Natural gas users can expect lower 2023 bills that mirror 2021
Published 6:13 pm Monday, November 13, 2023
Even with predictions that El Nino conditions could bring a colder-than-usual winter, homeowners who rely on natural gas appear to be on track to see their bills drop in the season ahead.
Based on current market projections and assuming normal winter weather, Columbia Gas said in a news release it expects the natural gas commodity portion of a customer’s bill – which is a significant component of natural gas bills – is estimated to be around 50% lower than the same period in 2022. If temperatures are colder or warmer than normal, usage amounts and bills could differ.
“With the costs of many everyday items continuing to rise, we know that every bit of savings can make a difference,” Columbia Gas of Virginia President and Chief Operating Officer Jennifer Montague said. “The decrease in the cost of natural gas comes as good news as we head into the winter months, when customers are typically using more to heat their homes.”
The American Gas Association issued its 2023 Winter Heating Outlook report Oct. 30, projecting natural gas prices for the months ahead will resemble those of 2021, rather than the elevated ones they experienced last year.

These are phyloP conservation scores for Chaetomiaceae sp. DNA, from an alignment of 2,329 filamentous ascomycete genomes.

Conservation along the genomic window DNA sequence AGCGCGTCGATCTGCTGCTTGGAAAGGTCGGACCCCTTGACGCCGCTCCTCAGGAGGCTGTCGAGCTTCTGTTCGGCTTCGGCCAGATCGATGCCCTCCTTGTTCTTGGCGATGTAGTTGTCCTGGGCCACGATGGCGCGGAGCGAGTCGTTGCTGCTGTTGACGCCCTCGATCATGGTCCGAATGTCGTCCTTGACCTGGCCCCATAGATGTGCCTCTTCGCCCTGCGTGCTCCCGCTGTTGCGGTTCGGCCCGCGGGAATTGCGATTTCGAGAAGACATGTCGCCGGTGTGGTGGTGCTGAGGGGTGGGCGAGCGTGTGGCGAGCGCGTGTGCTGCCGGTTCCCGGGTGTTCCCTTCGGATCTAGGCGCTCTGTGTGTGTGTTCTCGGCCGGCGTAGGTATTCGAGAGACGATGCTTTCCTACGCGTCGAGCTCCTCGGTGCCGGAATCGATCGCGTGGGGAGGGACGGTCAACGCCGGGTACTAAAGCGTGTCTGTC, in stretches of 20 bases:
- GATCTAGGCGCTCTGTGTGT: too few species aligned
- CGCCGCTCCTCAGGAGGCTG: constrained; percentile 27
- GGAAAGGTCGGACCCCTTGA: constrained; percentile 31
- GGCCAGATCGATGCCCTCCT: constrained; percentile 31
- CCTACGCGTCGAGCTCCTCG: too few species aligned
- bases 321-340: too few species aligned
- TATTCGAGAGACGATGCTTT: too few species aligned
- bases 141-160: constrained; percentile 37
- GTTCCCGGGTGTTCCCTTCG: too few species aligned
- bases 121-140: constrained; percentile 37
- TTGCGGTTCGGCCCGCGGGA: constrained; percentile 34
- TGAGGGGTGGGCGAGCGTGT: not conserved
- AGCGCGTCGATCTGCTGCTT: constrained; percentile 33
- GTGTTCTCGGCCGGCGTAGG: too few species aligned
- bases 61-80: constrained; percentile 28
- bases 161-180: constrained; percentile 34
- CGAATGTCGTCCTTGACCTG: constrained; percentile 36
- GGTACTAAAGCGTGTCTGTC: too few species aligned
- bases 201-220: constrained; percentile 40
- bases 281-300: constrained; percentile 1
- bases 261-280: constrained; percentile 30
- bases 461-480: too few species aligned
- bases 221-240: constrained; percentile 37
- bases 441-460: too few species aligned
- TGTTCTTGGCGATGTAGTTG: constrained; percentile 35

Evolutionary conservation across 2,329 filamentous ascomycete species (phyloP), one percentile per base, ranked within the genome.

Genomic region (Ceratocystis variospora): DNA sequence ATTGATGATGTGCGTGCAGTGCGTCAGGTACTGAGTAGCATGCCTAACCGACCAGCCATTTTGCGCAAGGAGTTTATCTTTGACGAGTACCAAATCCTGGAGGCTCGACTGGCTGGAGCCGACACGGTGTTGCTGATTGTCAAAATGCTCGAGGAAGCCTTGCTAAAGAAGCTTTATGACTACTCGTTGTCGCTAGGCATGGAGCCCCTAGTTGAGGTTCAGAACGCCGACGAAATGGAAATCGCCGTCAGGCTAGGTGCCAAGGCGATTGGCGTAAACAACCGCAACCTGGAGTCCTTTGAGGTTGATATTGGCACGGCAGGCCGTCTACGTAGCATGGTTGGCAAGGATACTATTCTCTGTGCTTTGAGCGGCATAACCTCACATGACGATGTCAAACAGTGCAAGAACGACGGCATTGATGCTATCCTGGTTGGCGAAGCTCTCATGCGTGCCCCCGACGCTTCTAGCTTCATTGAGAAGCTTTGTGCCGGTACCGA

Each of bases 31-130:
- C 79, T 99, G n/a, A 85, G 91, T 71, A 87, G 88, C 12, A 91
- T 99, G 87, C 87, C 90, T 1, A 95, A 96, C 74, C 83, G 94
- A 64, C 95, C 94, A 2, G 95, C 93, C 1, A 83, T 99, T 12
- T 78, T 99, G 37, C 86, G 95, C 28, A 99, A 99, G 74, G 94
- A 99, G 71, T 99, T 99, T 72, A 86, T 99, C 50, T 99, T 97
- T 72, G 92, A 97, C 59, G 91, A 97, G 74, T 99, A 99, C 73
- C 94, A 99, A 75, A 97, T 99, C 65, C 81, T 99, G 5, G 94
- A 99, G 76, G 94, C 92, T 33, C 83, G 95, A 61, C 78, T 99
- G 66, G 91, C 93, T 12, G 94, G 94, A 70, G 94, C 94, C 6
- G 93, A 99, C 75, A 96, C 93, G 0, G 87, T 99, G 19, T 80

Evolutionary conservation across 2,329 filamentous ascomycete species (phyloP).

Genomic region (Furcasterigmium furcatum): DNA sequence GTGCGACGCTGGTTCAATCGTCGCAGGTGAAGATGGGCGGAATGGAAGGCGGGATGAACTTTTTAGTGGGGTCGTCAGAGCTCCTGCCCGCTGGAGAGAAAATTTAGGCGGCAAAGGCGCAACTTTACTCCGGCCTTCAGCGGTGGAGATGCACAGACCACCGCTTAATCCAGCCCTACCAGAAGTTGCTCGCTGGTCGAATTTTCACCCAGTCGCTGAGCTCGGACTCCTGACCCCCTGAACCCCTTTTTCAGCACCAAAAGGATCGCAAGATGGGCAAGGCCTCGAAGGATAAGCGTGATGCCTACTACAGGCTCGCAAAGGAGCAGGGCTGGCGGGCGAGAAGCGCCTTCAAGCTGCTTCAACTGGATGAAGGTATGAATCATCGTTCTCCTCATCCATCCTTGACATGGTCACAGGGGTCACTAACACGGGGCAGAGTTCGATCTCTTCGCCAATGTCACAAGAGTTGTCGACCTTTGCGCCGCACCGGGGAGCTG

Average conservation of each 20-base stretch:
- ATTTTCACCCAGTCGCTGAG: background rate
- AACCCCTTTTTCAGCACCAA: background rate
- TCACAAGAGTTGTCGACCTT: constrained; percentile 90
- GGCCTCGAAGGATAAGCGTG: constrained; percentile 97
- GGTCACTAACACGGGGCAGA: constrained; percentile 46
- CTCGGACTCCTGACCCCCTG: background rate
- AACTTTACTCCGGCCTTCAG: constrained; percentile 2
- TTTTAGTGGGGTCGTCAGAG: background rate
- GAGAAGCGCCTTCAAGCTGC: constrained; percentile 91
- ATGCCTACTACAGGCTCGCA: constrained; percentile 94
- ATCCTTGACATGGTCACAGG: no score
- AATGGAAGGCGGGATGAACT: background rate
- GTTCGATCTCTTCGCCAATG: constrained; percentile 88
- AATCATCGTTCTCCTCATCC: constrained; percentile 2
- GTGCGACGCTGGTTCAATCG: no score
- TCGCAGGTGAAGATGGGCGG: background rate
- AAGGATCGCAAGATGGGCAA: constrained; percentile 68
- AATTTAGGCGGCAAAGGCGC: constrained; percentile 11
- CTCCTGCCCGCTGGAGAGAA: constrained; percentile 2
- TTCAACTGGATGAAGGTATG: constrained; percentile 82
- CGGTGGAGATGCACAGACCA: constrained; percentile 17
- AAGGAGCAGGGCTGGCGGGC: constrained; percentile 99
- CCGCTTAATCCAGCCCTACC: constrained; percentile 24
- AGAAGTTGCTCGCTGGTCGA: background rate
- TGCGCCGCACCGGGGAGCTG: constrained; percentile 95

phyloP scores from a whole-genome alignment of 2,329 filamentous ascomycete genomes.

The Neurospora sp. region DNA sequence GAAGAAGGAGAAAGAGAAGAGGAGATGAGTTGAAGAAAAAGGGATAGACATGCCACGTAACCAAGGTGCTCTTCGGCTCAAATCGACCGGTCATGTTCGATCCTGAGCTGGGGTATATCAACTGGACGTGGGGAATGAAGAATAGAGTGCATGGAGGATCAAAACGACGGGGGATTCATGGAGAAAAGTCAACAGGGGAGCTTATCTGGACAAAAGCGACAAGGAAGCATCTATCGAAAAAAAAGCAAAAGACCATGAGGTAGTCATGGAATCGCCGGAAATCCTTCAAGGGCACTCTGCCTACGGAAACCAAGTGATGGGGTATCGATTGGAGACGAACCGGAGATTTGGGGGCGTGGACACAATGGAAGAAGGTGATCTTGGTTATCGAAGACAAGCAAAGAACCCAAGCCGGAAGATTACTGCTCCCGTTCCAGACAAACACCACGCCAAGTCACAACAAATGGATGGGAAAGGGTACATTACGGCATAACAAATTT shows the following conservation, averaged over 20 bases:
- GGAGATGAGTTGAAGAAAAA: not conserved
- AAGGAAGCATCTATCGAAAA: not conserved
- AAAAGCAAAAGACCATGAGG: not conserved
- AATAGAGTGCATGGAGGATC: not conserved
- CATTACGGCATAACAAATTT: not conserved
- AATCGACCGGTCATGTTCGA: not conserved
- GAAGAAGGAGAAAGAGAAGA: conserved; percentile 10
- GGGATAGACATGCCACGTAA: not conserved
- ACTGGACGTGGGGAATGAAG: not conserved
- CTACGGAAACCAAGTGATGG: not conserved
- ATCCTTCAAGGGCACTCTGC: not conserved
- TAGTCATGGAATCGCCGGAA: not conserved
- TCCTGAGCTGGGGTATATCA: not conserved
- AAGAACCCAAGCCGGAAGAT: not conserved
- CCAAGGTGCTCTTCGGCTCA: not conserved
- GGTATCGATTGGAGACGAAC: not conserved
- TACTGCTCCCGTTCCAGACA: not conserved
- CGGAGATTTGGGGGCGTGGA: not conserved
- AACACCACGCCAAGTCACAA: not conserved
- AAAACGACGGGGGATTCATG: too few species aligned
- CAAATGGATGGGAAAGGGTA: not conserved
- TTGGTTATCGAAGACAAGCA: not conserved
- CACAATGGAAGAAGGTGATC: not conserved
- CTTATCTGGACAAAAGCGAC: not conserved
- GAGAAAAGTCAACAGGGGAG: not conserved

AGA pointed to higher gas production and inventories that are above a five-year average.
Communications Manager Stephanie Benson offered a similar outlook for Columbia Gas customers locally and across the Old Dominion.
“Columbia Gas of Virginia natural gas residential customers receiving their supply through default service may see a decline in winter heating bills this season compared to the previous year,” Benson said last week. “Based on current market projections and assuming average winter weather, the natural gas commodity portion of a customer’s bill – a significant component of natural gas bills – is estimated to be around 50% lower in contrast to this same period in 2022.”
In a report issued Oct. 19, the U.S. Energy Information Administration also forecasts lower average natural gas bills for U.S. consumers who heat their homes primarily with natural gas this winter heating season, compared with last winter.
Columbia Gas explained that there are two primary components of natural gas bills – the cost of the natural gas itself and the cost of delivering the natural gas to customers. The delivery costs, also called base rates, cover the costs associated with providing 24/7 service and emergency response, as well as the necessary costs to maintain, upgrade and operate Columbia Gas’ natural gas delivery system. This system includes about 5,400 miles of pipelines, regulator stations, meters and other facilities.